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Making dad really happy by Chris


My father didn't like my brothers and I to have long hair, but he allowed us to grow it out when we became teenagers. As I have said in a previous post, I did that when I turned 13 in the fall of 1977 but went to a shorter cut (above the ears and off the collar) right before my high school graduation in 1982.

That summer two friends and I decided to form a lawn care business to make some money. The weathermen were saying that it was going to be a very hot summer. Kansas City had one of its hottest summers ever two years earlier, and they were saying this could be just as bad.

As a result, my friends and I decided we needed to take some measures to beat the heat. We decided that we would get our work done early in the morning before the heat got real bad and we bought a big cooler to carry water on. And, I suggested that we should get really short haircuts.

I remembered back to the short haircuts I was ordered to get by my dad until I became a teenager. While a lot of neighborhood kids got short haircuts, at least for summer, in the 1060s, fewer and fewer did through the 70s. Since my brothers Steve and Jerry were teens and could get their hair cut like they wanted, I remember thinking that I must have had the shortest hair in town when I got a whitewall haircut right before Easter in 1977.

The good thing about that haircut, I recalled in 1982, was how cool it kept me that summer and how easy it was to care for. While my brothers spent a lot of time blow drying their hair and had to use spray to keep it in place, I could just towel dry mine.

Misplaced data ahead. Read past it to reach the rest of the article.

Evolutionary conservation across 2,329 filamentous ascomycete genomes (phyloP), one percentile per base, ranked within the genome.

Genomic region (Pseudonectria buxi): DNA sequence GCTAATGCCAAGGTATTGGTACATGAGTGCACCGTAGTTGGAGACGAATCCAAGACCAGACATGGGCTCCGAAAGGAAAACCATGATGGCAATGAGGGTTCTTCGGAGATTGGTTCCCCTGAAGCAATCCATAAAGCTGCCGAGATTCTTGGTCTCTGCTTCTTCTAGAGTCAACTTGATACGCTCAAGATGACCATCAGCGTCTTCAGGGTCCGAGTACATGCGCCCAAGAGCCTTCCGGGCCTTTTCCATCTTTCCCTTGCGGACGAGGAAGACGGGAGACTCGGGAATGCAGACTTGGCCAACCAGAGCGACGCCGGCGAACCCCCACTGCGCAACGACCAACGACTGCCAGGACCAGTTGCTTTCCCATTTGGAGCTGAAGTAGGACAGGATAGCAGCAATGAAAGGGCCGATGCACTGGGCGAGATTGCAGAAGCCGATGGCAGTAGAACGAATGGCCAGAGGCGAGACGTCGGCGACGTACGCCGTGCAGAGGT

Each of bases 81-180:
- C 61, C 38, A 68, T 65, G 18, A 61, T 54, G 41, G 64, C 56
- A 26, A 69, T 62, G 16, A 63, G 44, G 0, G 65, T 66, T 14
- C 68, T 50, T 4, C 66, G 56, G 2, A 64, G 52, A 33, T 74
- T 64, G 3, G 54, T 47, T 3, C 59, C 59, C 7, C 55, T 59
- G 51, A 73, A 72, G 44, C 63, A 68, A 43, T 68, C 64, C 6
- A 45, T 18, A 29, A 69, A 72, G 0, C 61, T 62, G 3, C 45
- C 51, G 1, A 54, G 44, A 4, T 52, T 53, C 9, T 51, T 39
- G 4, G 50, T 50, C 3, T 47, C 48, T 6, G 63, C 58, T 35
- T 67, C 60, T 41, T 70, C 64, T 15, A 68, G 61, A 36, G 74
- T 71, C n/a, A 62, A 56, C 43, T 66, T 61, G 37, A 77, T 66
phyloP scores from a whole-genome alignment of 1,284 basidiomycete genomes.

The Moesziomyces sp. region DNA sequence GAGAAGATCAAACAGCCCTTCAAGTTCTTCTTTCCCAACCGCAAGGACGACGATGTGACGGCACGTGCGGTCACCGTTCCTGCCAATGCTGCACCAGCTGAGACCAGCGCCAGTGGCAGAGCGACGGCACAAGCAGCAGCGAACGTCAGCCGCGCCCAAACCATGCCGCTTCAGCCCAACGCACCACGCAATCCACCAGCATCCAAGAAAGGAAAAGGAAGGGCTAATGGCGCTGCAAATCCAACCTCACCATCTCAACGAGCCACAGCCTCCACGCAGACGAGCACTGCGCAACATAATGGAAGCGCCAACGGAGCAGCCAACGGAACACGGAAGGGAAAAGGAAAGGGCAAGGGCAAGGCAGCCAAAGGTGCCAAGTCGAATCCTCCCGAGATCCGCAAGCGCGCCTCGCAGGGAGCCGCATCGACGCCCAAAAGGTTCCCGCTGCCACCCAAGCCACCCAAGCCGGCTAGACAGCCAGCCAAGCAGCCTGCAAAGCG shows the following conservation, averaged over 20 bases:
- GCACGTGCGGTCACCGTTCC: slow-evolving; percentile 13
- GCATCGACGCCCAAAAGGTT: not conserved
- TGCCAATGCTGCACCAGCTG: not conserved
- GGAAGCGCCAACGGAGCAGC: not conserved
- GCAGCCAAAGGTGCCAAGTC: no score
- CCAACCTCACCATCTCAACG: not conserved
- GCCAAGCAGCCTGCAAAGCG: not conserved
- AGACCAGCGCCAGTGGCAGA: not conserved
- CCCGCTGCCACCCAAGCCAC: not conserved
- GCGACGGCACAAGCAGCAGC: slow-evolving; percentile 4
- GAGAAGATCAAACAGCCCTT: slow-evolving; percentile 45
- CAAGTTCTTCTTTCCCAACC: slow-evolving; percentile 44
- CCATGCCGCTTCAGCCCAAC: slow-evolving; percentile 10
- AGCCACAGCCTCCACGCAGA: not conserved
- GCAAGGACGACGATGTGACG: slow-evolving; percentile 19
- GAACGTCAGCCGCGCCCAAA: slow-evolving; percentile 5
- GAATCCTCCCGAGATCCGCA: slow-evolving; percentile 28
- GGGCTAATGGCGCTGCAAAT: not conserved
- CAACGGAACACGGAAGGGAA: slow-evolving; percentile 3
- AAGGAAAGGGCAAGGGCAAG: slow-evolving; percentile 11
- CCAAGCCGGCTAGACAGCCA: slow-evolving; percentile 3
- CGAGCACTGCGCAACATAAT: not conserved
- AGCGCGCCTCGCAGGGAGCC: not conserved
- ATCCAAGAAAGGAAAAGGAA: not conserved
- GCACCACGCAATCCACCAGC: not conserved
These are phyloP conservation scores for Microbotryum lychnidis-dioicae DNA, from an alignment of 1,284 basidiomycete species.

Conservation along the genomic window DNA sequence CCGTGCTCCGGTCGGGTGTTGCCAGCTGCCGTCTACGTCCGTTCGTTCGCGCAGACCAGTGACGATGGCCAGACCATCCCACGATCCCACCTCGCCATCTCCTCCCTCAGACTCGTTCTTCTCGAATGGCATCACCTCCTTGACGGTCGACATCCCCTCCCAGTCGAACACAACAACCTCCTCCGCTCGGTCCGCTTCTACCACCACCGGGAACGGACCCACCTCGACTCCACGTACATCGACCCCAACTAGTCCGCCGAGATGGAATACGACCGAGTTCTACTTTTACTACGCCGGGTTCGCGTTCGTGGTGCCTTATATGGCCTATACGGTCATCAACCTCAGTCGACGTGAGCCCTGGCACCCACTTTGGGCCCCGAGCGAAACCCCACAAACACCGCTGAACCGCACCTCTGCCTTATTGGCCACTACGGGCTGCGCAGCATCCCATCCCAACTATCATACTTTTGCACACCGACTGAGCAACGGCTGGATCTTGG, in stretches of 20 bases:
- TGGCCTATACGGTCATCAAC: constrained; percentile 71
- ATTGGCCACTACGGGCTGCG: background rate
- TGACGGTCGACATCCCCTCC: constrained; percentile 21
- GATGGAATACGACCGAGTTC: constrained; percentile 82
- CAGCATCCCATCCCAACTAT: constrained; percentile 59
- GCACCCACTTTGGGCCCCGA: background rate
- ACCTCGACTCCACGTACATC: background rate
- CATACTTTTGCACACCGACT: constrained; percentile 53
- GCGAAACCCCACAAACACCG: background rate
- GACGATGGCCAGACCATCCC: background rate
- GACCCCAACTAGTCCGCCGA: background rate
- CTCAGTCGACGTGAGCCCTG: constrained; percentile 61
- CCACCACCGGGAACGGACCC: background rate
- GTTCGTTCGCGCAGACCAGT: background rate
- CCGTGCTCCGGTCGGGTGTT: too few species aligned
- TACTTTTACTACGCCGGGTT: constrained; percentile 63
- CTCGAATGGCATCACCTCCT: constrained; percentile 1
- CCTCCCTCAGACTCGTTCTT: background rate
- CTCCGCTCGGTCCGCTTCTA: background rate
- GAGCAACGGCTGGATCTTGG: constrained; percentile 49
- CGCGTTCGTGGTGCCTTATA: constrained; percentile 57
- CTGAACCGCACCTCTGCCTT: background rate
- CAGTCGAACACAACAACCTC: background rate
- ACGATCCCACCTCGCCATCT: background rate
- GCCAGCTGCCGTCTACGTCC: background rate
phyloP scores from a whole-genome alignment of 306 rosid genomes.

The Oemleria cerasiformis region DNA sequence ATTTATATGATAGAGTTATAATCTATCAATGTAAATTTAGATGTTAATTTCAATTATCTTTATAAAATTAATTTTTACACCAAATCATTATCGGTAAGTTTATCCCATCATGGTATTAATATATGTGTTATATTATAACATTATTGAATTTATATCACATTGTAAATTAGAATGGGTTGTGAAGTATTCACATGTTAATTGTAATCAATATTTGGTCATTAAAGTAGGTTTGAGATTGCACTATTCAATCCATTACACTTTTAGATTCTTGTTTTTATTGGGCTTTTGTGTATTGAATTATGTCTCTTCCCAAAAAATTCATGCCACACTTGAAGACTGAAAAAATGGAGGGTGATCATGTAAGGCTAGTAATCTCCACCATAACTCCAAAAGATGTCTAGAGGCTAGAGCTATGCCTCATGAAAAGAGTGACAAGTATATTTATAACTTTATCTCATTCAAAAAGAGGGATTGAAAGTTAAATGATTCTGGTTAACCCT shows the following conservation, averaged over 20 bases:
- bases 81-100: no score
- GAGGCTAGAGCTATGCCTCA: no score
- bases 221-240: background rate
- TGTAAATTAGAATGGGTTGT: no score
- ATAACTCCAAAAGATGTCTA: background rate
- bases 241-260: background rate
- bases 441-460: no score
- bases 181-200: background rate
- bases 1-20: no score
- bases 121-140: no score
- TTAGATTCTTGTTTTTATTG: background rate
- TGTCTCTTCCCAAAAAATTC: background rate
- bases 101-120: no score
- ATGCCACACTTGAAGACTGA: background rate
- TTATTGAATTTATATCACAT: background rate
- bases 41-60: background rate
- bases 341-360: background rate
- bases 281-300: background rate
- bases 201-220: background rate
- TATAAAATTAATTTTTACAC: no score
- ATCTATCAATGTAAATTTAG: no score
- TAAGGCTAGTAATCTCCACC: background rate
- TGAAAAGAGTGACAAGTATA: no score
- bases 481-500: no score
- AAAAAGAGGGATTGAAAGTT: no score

My buddies Kirk and Bill said that they hadn't had real short hair since they were very young in the 1960s, but I convinced them to give it a try. So on May 25, 1982, the day after our high school graduation, we decided to go to Kirk's regular barbershop in Brookside.

I took a seat in the only open chair and Kirk and Bill sat down to wait their turn. I had just gotten a haircut to look nice for my graduation three days earlier and the barber commented that it still looked pretty sharp and that he was surprised that I would be getting a haircut. That's when I told him that we are all there for really short haircuts and that I wanted a crewcut.

I can still picture the barber firing up his Oster clippers, shearing the sides and back and then doing clipper-over-comb work on top. When he showed it to me, it looked pretty good but I was expecting it to be even shorter so I asked him to cut more off. He switched blades and re-clipped the sides and back, tapering it even shorter around the bottom, switched blades again and ran the clippers over the top of my head. I thought it looked great, and my dad was really thrilled when he saw it. He couldn't believe that I had gotten a crewcut without being told to.

Kirk and Bill ended up getting the same haircut. All three of us kept our crewcuts all summer and since my hair was already starting to thin I stayed with it for a number of years.

The only time I grew it out enough to comb was (at the request of my future sister-in-law) for my brother Steve's wedding in 1990, which was eight years to the day after that crewcut in 1982. I got a nice tapered Ivy League cut the day before. It wasn't a bad cut. but when I got up the next day I realized how thin my hair really was. So it was off to the barber for a clipper shave. It was the first time that I left the barber able to see my entire scalp, and I loved it. I don't think I have ever had more than a quarter of a inch of hair on my head since that day almost 22 years ago



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